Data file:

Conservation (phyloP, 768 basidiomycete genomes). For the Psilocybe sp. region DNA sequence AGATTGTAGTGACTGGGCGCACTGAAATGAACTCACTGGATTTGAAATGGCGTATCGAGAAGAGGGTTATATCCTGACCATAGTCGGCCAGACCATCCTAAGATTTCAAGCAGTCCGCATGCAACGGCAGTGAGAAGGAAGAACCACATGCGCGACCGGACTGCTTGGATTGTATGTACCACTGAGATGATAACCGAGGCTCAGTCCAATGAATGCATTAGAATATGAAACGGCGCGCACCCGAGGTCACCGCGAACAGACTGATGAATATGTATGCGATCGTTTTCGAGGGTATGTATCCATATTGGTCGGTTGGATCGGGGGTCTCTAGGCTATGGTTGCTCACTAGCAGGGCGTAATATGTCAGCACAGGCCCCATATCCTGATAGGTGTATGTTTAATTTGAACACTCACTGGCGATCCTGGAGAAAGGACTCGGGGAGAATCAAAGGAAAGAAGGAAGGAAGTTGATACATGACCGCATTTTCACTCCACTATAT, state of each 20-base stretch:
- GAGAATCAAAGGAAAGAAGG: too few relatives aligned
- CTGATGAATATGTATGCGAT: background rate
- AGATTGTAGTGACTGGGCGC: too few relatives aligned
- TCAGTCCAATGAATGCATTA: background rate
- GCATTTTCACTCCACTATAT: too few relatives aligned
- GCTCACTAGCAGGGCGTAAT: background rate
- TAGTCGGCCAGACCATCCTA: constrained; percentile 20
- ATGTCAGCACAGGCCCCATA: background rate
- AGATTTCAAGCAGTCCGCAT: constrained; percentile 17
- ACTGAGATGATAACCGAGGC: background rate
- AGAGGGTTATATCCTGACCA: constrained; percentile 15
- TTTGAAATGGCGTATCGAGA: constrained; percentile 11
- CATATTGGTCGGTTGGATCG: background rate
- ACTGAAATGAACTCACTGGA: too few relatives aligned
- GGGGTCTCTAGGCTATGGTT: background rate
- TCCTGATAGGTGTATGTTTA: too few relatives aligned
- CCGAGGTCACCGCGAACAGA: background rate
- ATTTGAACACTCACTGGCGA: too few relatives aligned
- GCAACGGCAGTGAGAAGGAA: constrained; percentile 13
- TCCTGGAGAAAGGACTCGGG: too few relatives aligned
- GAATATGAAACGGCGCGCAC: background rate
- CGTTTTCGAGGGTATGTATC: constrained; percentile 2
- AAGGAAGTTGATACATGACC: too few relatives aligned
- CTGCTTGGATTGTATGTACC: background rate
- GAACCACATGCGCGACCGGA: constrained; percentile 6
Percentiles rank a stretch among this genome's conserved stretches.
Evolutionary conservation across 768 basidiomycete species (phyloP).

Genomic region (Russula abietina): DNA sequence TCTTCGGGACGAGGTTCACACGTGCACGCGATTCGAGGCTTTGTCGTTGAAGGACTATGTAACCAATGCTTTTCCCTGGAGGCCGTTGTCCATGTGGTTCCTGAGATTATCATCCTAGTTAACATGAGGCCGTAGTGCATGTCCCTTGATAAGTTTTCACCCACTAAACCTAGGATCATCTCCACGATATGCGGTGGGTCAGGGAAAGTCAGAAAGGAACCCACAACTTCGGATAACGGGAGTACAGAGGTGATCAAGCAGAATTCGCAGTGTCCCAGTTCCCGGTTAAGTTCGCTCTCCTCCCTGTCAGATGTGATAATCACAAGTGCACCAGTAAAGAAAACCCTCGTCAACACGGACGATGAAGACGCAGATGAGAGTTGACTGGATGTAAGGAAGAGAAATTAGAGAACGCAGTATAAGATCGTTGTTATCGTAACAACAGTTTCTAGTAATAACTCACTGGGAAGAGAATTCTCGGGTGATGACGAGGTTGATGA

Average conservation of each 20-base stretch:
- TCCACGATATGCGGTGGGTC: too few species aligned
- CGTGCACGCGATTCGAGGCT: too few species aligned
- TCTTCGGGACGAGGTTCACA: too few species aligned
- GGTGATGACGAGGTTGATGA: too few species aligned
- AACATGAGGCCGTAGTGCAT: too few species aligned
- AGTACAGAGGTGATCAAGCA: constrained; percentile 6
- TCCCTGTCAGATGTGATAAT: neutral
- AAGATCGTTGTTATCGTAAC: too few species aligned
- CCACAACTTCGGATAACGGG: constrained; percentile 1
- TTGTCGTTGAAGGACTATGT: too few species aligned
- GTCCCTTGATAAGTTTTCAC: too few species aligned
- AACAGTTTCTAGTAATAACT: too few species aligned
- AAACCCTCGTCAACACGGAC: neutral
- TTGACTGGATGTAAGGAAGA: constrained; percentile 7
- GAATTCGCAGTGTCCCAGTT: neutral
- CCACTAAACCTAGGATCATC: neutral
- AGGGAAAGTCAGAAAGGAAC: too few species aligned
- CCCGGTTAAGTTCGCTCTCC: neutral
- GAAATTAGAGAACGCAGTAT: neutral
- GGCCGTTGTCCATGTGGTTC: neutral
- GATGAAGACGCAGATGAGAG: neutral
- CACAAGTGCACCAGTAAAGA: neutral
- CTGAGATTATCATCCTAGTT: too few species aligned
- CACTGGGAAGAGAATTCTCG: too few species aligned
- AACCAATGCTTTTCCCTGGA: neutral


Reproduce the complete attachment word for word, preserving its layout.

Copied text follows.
Conservation (phyloP, 768 basidiomycete genomes). For the Psilocybe sp. region DNA sequence AGATTGTAGTGACTGGGCGCACTGAAATGAACTCACTGGATTTGAAATGGCGTATCGAGAAGAGGGTTATATCCTGACCATAGTCGGCCAGACCATCCTAAGATTTCAAGCAGTCCGCATGCAACGGCAGTGAGAAGGAAGAACCACATGCGCGACCGGACTGCTTGGATTGTATGTACCACTGAGATGATAACCGAGGCTCAGTCCAATGAATGCATTAGAATATGAAACGGCGCGCACCCGAGGTCACCGCGAACAGACTGATGAATATGTATGCGATCGTTTTCGAGGGTATGTATCCATATTGGTCGGTTGGATCGGGGGTCTCTAGGCTATGGTTGCTCACTAGCAGGGCGTAATATGTCAGCACAGGCCCCATATCCTGATAGGTGTATGTTTAATTTGAACACTCACTGGCGATCCTGGAGAAAGGACTCGGGGAGAATCAAAGGAAAGAAGGAAGGAAGTTGATACATGACCGCATTTTCACTCCACTATAT, state of each 20-base stretch:
- GAGAATCAAAGGAAAGAAGG: too few relatives aligned
- CTGATGAATATGTATGCGAT: background rate
- AGATTGTAGTGACTGGGCGC: too few relatives aligned
- TCAGTCCAATGAATGCATTA: background rate
- GCATTTTCACTCCACTATAT: too few relatives aligned
- GCTCACTAGCAGGGCGTAAT: background rate
- TAGTCGGCCAGACCATCCTA: constrained; percentile 20
- ATGTCAGCACAGGCCCCATA: background rate
- AGATTTCAAGCAGTCCGCAT: constrained; percentile 17
- ACTGAGATGATAACCGAGGC: background rate
- AGAGGGTTATATCCTGACCA: constrained; percentile 15
- TTTGAAATGGCGTATCGAGA: constrained; percentile 11
- CATATTGGTCGGTTGGATCG: background rate
- ACTGAAATGAACTCACTGGA: too few relatives aligned
- GGGGTCTCTAGGCTATGGTT: background rate
- TCCTGATAGGTGTATGTTTA: too few relatives aligned
- CCGAGGTCACCGCGAACAGA: background rate
- ATTTGAACACTCACTGGCGA: too few relatives aligned
- GCAACGGCAGTGAGAAGGAA: constrained; percentile 13
- TCCTGGAGAAAGGACTCGGG: too few relatives aligned
- GAATATGAAACGGCGCGCAC: background rate
- CGTTTTCGAGGGTATGTATC: constrained; percentile 2
- AAGGAAGTTGATACATGACC: too few relatives aligned
- CTGCTTGGATTGTATGTACC: background rate
- GAACCACATGCGCGACCGGA: constrained; percentile 6
Percentiles rank a stretch among this genome's conserved stretches.
Evolutionary conservation across 768 basidiomycete species (phyloP).

Genomic region (Russula abietina): DNA sequence TCTTCGGGACGAGGTTCACACGTGCACGCGATTCGAGGCTTTGTCGTTGAAGGACTATGTAACCAATGCTTTTCCCTGGAGGCCGTTGTCCATGTGGTTCCTGAGATTATCATCCTAGTTAACATGAGGCCGTAGTGCATGTCCCTTGATAAGTTTTCACCCACTAAACCTAGGATCATCTCCACGATATGCGGTGGGTCAGGGAAAGTCAGAAAGGAACCCACAACTTCGGATAACGGGAGTACAGAGGTGATCAAGCAGAATTCGCAGTGTCCCAGTTCCCGGTTAAGTTCGCTCTCCTCCCTGTCAGATGTGATAATCACAAGTGCACCAGTAAAGAAAACCCTCGTCAACACGGACGATGAAGACGCAGATGAGAGTTGACTGGATGTAAGGAAGAGAAATTAGAGAACGCAGTATAAGATCGTTGTTATCGTAACAACAGTTTCTAGTAATAACTCACTGGGAAGAGAATTCTCGGGTGATGACGAGGTTGATGA

Average conservation of each 20-base stretch:
- TCCACGATATGCGGTGGGTC: too few species aligned
- CGTGCACGCGATTCGAGGCT: too few species aligned
- TCTTCGGGACGAGGTTCACA: too few species aligned
- GGTGATGACGAGGTTGATGA: too few species aligned
- AACATGAGGCCGTAGTGCAT: too few species aligned
- AGTACAGAGGTGATCAAGCA: constrained; percentile 6
- TCCCTGTCAGATGTGATAAT: neutral
- AAGATCGTTGTTATCGTAAC: too few species aligned
- CCACAACTTCGGATAACGGG: constrained; percentile 1
- TTGTCGTTGAAGGACTATGT: too few species aligned
- GTCCCTTGATAAGTTTTCAC: too few species aligned
- AACAGTTTCTAGTAATAACT: too few species aligned
- AAACCCTCGTCAACACGGAC: neutral
- TTGACTGGATGTAAGGAAGA: constrained; percentile 7
- GAATTCGCAGTGTCCCAGTT: neutral
- CCACTAAACCTAGGATCATC: neutral
- AGGGAAAGTCAGAAAGGAAC: too few species aligned
- CCCGGTTAAGTTCGCTCTCC: neutral
- GAAATTAGAGAACGCAGTAT: neutral
- GGCCGTTGTCCATGTGGTTC: neutral
- GATGAAGACGCAGATGAGAG: neutral
- CACAAGTGCACCAGTAAAGA: neutral
- CTGAGATTATCATCCTAGTT: too few species aligned
- CACTGGGAAGAGAATTCTCG: too few species aligned
- AACCAATGCTTTTCCCTGGA: neutral